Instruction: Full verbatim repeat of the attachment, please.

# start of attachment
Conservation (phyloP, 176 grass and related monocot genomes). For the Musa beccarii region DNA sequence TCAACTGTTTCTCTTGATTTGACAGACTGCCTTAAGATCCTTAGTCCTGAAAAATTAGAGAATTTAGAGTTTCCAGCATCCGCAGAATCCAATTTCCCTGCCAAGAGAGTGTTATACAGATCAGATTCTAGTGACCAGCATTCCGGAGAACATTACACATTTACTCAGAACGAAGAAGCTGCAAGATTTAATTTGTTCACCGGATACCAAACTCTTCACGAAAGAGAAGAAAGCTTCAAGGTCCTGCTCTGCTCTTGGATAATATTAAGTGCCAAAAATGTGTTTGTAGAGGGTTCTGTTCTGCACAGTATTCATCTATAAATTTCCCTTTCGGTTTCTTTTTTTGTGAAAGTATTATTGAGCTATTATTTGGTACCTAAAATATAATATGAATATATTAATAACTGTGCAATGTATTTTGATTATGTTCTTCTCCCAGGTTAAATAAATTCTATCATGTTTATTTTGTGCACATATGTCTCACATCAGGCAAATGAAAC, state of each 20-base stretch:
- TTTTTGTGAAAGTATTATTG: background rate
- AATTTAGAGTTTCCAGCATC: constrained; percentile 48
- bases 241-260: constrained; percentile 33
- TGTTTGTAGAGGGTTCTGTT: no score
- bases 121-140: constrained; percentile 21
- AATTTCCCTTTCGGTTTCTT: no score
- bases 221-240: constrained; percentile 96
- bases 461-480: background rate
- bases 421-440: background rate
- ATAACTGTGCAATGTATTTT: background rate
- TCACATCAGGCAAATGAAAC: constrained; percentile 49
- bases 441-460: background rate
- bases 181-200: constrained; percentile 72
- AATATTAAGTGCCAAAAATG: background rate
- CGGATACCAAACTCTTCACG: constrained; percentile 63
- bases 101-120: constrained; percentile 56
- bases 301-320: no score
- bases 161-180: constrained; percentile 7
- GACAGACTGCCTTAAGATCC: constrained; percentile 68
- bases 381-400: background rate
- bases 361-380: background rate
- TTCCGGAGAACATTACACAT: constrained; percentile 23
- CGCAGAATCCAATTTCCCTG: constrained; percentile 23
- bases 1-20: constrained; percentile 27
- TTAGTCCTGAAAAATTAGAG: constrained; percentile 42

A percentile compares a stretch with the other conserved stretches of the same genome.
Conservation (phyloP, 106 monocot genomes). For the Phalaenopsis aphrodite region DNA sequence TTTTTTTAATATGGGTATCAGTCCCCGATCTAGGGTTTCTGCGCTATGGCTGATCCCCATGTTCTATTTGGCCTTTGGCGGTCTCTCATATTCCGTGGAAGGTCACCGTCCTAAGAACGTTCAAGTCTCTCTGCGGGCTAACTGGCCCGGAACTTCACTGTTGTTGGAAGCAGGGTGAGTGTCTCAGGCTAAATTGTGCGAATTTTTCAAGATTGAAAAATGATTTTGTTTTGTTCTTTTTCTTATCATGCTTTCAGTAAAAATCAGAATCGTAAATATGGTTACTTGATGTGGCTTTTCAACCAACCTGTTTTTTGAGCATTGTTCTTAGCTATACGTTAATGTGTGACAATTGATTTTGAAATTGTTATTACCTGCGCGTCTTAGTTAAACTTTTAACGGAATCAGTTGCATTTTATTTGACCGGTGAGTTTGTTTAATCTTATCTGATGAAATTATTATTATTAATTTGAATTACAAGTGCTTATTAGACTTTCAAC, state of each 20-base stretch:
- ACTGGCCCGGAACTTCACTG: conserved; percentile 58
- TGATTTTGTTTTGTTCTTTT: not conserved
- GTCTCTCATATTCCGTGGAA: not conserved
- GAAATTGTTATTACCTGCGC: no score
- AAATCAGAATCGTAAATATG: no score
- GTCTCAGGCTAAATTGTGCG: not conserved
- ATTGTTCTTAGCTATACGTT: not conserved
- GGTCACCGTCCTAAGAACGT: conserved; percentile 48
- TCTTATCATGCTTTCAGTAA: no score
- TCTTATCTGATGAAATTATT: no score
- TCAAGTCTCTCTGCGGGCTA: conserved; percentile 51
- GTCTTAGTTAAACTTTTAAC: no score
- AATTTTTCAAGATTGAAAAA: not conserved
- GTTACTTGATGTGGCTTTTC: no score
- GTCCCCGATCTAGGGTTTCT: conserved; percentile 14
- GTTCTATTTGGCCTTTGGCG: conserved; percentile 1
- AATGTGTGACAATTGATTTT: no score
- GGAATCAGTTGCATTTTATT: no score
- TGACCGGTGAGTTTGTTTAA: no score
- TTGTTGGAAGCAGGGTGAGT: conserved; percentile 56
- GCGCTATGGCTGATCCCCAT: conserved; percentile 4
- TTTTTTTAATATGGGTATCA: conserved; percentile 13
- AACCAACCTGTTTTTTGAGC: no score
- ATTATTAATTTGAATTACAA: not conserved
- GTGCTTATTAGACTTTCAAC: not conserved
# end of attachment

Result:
Conservation (phyloP, 176 grass and related monocot genomes). For the Musa beccarii region DNA sequence TCAACTGTTTCTCTTGATTTGACAGACTGCCTTAAGATCCTTAGTCCTGAAAAATTAGAGAATTTAGAGTTTCCAGCATCCGCAGAATCCAATTTCCCTGCCAAGAGAGTGTTATACAGATCAGATTCTAGTGACCAGCATTCCGGAGAACATTACACATTTACTCAGAACGAAGAAGCTGCAAGATTTAATTTGTTCACCGGATACCAAACTCTTCACGAAAGAGAAGAAAGCTTCAAGGTCCTGCTCTGCTCTTGGATAATATTAAGTGCCAAAAATGTGTTTGTAGAGGGTTCTGTTCTGCACAGTATTCATCTATAAATTTCCCTTTCGGTTTCTTTTTTTGTGAAAGTATTATTGAGCTATTATTTGGTACCTAAAATATAATATGAATATATTAATAACTGTGCAATGTATTTTGATTATGTTCTTCTCCCAGGTTAAATAAATTCTATCATGTTTATTTTGTGCACATATGTCTCACATCAGGCAAATGAAAC, state of each 20-base stretch:
- TTTTTGTGAAAGTATTATTG: background rate
- AATTTAGAGTTTCCAGCATC: constrained; percentile 48
- bases 241-260: constrained; percentile 33
- TGTTTGTAGAGGGTTCTGTT: no score
- bases 121-140: constrained; percentile 21
- AATTTCCCTTTCGGTTTCTT: no score
- bases 221-240: constrained; percentile 96
- bases 461-480: background rate
- bases 421-440: background rate
- ATAACTGTGCAATGTATTTT: background rate
- TCACATCAGGCAAATGAAAC: constrained; percentile 49
- bases 441-460: background rate
- bases 181-200: constrained; percentile 72
- AATATTAAGTGCCAAAAATG: background rate
- CGGATACCAAACTCTTCACG: constrained; percentile 63
- bases 101-120: constrained; percentile 56
- bases 301-320: no score
- bases 161-180: constrained; percentile 7
- GACAGACTGCCTTAAGATCC: constrained; percentile 68
- bases 381-400: background rate
- bases 361-380: background rate
- TTCCGGAGAACATTACACAT: constrained; percentile 23
- CGCAGAATCCAATTTCCCTG: constrained; percentile 23
- bases 1-20: constrained; percentile 27
- TTAGTCCTGAAAAATTAGAG: constrained; percentile 42

A percentile compares a stretch with the other conserved stretches of the same genome.
Conservation (phyloP, 106 monocot genomes). For the Phalaenopsis aphrodite region DNA sequence TTTTTTTAATATGGGTATCAGTCCCCGATCTAGGGTTTCTGCGCTATGGCTGATCCCCATGTTCTATTTGGCCTTTGGCGGTCTCTCATATTCCGTGGAAGGTCACCGTCCTAAGAACGTTCAAGTCTCTCTGCGGGCTAACTGGCCCGGAACTTCACTGTTGTTGGAAGCAGGGTGAGTGTCTCAGGCTAAATTGTGCGAATTTTTCAAGATTGAAAAATGATTTTGTTTTGTTCTTTTTCTTATCATGCTTTCAGTAAAAATCAGAATCGTAAATATGGTTACTTGATGTGGCTTTTCAACCAACCTGTTTTTTGAGCATTGTTCTTAGCTATACGTTAATGTGTGACAATTGATTTTGAAATTGTTATTACCTGCGCGTCTTAGTTAAACTTTTAACGGAATCAGTTGCATTTTATTTGACCGGTGAGTTTGTTTAATCTTATCTGATGAAATTATTATTATTAATTTGAATTACAAGTGCTTATTAGACTTTCAAC, state of each 20-base stretch:
- ACTGGCCCGGAACTTCACTG: conserved; percentile 58
- TGATTTTGTTTTGTTCTTTT: not conserved
- GTCTCTCATATTCCGTGGAA: not conserved
- GAAATTGTTATTACCTGCGC: no score
- AAATCAGAATCGTAAATATG: no score
- GTCTCAGGCTAAATTGTGCG: not conserved
- ATTGTTCTTAGCTATACGTT: not conserved
- GGTCACCGTCCTAAGAACGT: conserved; percentile 48
- TCTTATCATGCTTTCAGTAA: no score
- TCTTATCTGATGAAATTATT: no score
- TCAAGTCTCTCTGCGGGCTA: conserved; percentile 51
- GTCTTAGTTAAACTTTTAAC: no score
- AATTTTTCAAGATTGAAAAA: not conserved
- GTTACTTGATGTGGCTTTTC: no score
- GTCCCCGATCTAGGGTTTCT: conserved; percentile 14
- GTTCTATTTGGCCTTTGGCG: conserved; percentile 1
- AATGTGTGACAATTGATTTT: no score
- GGAATCAGTTGCATTTTATT: no score
- TGACCGGTGAGTTTGTTTAA: no score
- TTGTTGGAAGCAGGGTGAGT: conserved; percentile 56
- GCGCTATGGCTGATCCCCAT: conserved; percentile 4
- TTTTTTTAATATGGGTATCA: conserved; percentile 13
- AACCAACCTGTTTTTTGAGC: no score
- ATTATTAATTTGAATTACAA: not conserved
- GTGCTTATTAGACTTTCAAC: not conserved